Our study showed that the main manifestations of LUS in pregnant patients with COVID-19 included thickening and irregularity of the pleural line, an increase in B lines, multifocal small consolidation limited to the subpleural space and a small amount of pleural effusion, similar to those of the general population [14]. In addition, LUS in pregnant women showed some characteristics that differ from those of the general population, mainly reflected in the following two aspects. First, the lung involvement of pregnant women with COVID-19 was significantly less severe than that of the general population. In our study, most cases were the mild or common type, with only four severe-type cases and no critical-type cases. Severe sonographic findings, such as mass consolidations with dynamic air bronchograms or pneumothorax, did not appear in our cohort. Second, the incidence of pleural effusion in pregnant women was significantly higher than that in the general population. Previous study has shown that the incidence of pleural effusion in the general population with COVID-19 is approximately 3.4–8.7% and the appearance of pleural effusion indicated that the patient was critically ill [17], but in our study, the incidence of pleural effusion in pregnant women with COVID-19 was as high as 61.5% and all pregnant women have a good clinical outcome. Similar results were also reported in the study of Gong et al. [18]. In their study, chest CT scan showed that six cases in ten pregnant women with COVID-19 pneumonia (60%) had small bilateral pleural effusion, which was not in line with the previous reports that pleural effusion is rare in general population with COVID-19. The high incidence of pleural effusion in pregnant women may be related to SARS-CoV-2 infection or more likely to physiological changes during pregnancy. First, the levels of C-reactive protein and procalcitonin were elevated in 46.2 and 30.8% patients in our study, which indicating certain inflammatory reactions. Inflammation may cause congestion of the visceral pleura and increased vascular permeability, resulting in pleural effusion. Second, pregnant women are prone to chest leakage due to physiological increase of blood volume and decrease of plasma colloid osmotic pressure. Our study confirmed that the high incidence of pleural effusion and good clinical outcome are the characteristics of pregnant women. It is significant different from the general population.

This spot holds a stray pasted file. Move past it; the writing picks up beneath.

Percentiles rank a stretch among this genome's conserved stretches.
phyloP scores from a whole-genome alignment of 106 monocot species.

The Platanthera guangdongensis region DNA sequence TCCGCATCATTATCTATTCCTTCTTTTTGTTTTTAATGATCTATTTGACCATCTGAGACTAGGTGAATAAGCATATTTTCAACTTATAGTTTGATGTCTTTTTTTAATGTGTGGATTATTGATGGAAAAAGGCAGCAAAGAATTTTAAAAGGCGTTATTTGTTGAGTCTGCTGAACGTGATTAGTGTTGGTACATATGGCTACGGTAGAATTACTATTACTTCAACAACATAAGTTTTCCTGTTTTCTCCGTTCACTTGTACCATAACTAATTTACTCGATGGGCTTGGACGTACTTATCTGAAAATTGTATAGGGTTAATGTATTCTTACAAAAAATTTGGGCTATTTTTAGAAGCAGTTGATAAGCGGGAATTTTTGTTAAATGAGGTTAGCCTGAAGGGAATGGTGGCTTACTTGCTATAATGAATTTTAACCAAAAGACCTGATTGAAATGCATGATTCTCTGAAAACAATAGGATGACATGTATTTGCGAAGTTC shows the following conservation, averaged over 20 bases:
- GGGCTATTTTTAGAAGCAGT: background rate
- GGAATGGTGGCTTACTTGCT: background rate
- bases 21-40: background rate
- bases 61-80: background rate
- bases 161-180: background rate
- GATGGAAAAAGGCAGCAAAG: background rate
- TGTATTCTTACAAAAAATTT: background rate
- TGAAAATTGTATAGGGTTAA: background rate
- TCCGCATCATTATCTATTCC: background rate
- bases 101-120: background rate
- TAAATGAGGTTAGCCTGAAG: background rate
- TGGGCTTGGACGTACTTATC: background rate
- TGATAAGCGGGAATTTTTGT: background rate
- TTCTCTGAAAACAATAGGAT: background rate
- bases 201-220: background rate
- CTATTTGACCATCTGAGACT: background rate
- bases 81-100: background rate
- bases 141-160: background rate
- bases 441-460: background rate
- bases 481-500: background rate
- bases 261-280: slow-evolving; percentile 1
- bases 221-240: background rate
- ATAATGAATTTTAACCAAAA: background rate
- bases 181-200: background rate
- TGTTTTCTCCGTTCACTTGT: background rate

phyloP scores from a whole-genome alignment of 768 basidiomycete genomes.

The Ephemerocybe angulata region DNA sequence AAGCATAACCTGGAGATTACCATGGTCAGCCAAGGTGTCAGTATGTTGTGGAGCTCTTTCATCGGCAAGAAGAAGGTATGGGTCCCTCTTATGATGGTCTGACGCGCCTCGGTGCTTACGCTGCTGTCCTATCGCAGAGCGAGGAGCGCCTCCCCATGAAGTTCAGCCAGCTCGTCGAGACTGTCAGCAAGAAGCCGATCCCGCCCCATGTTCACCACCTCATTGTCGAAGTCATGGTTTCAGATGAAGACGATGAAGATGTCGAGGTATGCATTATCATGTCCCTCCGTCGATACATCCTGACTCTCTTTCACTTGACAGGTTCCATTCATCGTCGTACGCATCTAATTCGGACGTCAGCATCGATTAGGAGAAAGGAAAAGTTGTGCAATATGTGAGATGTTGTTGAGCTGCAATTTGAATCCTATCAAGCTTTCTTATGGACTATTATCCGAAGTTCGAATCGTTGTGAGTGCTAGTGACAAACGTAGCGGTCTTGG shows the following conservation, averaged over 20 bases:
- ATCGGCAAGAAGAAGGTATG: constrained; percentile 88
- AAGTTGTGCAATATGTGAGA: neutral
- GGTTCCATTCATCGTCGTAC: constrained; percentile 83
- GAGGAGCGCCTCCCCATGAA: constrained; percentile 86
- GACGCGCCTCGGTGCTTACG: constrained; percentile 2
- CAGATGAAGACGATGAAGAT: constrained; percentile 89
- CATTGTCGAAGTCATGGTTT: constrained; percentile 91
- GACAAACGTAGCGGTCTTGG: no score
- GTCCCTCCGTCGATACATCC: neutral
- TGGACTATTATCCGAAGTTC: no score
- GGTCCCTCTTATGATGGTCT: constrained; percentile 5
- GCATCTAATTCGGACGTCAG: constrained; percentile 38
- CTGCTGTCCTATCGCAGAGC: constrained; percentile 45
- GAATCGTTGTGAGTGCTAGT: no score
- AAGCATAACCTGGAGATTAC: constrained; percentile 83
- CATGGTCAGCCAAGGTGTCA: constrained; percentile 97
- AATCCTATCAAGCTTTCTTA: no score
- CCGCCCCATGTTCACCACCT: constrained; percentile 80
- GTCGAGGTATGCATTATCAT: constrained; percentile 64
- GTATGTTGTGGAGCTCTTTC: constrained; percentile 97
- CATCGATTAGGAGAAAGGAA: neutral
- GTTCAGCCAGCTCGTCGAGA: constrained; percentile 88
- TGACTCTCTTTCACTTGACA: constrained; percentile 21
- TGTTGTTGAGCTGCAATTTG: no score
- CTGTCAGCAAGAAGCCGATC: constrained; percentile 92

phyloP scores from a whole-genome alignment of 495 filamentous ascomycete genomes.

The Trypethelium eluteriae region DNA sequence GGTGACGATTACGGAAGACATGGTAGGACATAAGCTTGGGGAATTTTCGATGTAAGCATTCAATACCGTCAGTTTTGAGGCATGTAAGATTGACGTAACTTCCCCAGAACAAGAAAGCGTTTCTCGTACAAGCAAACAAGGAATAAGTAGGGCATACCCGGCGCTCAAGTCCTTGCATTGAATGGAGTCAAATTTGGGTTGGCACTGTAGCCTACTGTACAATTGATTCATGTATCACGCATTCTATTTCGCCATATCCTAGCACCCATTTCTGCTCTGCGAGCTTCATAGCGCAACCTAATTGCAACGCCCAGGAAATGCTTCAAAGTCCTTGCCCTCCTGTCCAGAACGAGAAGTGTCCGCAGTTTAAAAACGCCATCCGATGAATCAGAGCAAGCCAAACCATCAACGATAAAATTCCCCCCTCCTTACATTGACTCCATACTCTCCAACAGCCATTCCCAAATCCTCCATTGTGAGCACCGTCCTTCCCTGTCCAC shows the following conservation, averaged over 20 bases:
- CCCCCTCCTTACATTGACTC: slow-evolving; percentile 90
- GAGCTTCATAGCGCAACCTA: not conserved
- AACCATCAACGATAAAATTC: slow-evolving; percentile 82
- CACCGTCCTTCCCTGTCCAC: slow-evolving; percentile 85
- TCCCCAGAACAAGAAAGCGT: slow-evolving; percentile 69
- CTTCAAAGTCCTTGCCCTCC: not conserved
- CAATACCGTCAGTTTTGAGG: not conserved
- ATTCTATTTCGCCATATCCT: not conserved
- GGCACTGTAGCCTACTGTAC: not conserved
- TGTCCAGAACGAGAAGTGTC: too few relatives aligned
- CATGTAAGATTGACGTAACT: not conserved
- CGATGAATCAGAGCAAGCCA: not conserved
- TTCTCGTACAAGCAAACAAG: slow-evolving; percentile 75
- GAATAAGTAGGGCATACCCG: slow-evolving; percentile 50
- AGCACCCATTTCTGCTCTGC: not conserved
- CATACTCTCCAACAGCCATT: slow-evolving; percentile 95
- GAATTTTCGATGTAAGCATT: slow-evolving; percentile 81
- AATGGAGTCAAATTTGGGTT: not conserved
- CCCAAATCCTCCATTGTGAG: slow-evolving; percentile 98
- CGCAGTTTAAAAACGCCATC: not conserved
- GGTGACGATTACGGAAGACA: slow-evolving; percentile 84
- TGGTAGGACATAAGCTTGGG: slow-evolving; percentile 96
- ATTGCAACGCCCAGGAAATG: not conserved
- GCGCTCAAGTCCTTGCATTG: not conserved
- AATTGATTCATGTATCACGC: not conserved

Because ultrasound imaging of COVID-19 pneumonia has good inter- and intra-observer consistency and can be easily understood by clinicians, LUS is being used in many departments, including in obstetrics department [19]. However, how to quantify LUS findings for global assessment of the severity of pulmonary lesions, there is still lack of a unified standard. In this study, we divided the lungs into 12 zones and used a quantitative ultrasound score to represent the involvement of the lungs. It was interesting that there was a good linear correlation between the LUS scores based on the 12-zone protocol and the CT scores based on the 5-lung-lobe protocol. Although LUS results are related to the degree of aeration of the lung’s outer and subpleural layers, they can effectively reflect the condition of lung involvement. Previous study has shown that most COVID-19 pneumonia cases present with peripulmonary and subpleural involvement in the early stage [20], and this pathological feature is easy to detect by ultrasound. These characteristics of COVID-19 pneumonia provide an ideal application condition for LUS.